Last Updated: Friday - 09/24/2010
Week of December 10, 2007
Capuchin leader named bishop of Nelson Diocese
Corriveau to replace retiring Cooney
By DEBORAH GYAPONG
Canadian Catholic News
Pope Benedict has chosen a new bishop for the Nelson Diocese who finds as much joy waiting on tables in a restaurant for the poor as he did serving at the highest levels of his Capuchin religious order.
Bishop-elect John Corriveau will replace Bishop Eugene Cooney, who retired at age 75 as required by canon law. Cooney, formerly a priest of the Calgary Diocese, also served as rector of St. Joseph Seminary in Edmonton in the late 1980s.
Corriveau said he was both honoured and surprised to receive the appointment.
Corriveau said Cooney's ministry has been pastoral rather than administrative, "serving the parishes, filling in for his priests and travelling."
He said he is happy to follow in Cooney's footsteps as a pastoral bishop. "That's how I served my brothers," said the former Capuchin general minister. An autonomous Franciscan order, the Capuchins have 11,000 friars in 102 countries.
Born on the shores of Lake Huron in a small French settlement, Corriveau, 66, grew up in a small rural parish. Drawn at first to the diocesan priesthood, he decided to follow in the footsteps of a cousin who was a Redemptorist.
But at the Capuchin minor seminary in Blenheim, Ont., where he took his high school education, Corriveau found himself drawn to the Franciscan fraternal way of life.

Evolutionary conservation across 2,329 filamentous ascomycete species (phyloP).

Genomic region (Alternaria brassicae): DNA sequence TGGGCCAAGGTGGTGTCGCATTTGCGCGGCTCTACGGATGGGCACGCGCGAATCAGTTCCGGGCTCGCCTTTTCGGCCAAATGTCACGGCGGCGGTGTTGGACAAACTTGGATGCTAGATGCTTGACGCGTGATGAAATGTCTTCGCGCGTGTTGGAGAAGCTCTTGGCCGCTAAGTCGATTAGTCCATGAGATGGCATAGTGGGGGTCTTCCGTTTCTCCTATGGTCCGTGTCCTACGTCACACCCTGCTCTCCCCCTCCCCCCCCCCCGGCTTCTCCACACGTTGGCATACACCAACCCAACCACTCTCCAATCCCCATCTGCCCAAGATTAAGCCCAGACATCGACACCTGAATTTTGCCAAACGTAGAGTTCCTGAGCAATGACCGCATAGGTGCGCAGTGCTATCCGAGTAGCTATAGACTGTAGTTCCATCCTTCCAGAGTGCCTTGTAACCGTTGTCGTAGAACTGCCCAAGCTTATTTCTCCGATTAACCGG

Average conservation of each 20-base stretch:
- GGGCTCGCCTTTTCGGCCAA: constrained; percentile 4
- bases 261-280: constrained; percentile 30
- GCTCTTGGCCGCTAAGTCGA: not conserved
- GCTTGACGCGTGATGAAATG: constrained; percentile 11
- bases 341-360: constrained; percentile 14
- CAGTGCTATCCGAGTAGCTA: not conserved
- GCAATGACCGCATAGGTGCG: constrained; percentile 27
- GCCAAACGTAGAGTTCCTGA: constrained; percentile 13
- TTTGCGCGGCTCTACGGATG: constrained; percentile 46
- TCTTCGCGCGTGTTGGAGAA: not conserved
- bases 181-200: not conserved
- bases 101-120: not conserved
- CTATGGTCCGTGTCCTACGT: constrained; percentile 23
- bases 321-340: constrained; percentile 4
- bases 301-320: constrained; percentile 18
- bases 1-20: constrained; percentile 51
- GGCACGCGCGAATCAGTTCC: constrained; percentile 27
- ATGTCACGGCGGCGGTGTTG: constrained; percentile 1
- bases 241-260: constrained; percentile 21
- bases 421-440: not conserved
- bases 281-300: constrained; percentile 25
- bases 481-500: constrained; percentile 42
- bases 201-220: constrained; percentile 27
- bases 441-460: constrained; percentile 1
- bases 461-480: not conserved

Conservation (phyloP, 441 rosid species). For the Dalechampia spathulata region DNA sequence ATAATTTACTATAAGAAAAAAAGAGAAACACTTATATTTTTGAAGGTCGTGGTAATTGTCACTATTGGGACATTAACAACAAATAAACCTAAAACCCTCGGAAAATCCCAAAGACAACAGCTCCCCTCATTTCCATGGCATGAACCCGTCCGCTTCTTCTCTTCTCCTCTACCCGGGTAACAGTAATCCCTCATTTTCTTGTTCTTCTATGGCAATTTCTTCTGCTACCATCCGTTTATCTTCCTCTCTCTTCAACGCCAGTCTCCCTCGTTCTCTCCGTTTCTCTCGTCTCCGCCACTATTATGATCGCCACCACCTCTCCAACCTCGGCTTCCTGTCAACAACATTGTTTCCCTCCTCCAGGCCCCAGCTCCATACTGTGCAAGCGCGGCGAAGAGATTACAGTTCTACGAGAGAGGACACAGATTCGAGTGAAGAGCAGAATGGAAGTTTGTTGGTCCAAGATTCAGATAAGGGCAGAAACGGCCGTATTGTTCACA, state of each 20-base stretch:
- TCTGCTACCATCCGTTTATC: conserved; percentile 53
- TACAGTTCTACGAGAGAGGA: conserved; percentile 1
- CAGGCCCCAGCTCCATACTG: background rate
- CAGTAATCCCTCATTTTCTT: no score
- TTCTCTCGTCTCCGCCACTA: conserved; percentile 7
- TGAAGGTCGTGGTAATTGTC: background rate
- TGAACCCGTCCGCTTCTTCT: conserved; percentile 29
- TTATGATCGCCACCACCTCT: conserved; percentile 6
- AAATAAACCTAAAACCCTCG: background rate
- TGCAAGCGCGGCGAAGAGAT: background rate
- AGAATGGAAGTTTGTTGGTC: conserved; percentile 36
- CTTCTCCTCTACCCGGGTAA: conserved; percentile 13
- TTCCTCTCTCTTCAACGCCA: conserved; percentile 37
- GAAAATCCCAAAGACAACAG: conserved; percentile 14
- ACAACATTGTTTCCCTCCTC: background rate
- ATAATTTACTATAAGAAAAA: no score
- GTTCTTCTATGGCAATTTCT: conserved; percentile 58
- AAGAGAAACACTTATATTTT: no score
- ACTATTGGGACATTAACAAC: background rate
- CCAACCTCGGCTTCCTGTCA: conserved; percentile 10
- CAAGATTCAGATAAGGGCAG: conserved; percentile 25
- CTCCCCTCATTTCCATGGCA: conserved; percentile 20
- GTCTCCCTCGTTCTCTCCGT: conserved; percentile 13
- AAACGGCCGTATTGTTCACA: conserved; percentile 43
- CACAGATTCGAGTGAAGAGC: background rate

Ordained a priest in 1966, he began his ministry as a teacher and prefect of discipline at the Mount Alverno Capuchin Minor Seminary in Ontario.
After three years, he was elected provincial for the Central Canada province, when he was only 29. He served six years before returning for a stint at a parish in North York, Ont.
In 1980 he was elected to the Capuchin's general council and was based in Rome until 1988.
After a sabbatical year, he was elected provincial again in 1989. In 1994, he was elected general minister of the order. Though headquartered in Rome, he travelled eight months a year.
"The general minister is not so much an authority figure but a charismatic figure representing our contact with St. Francis," he said.
Corriveau saw his role as uniting the brothers to one another and to the Church. He also concerned himself with the equitable distribution of resources between the richer North and the poorer South.
He returned to Canada in the fall of 2006, to work at St. Francis' Table, a restaurant for the poor in Toronto.
There, dressed in his habit, he would welcome the guests and help them get seated or wait on tables. He did priestly ministry on weekends, helping out in parishes.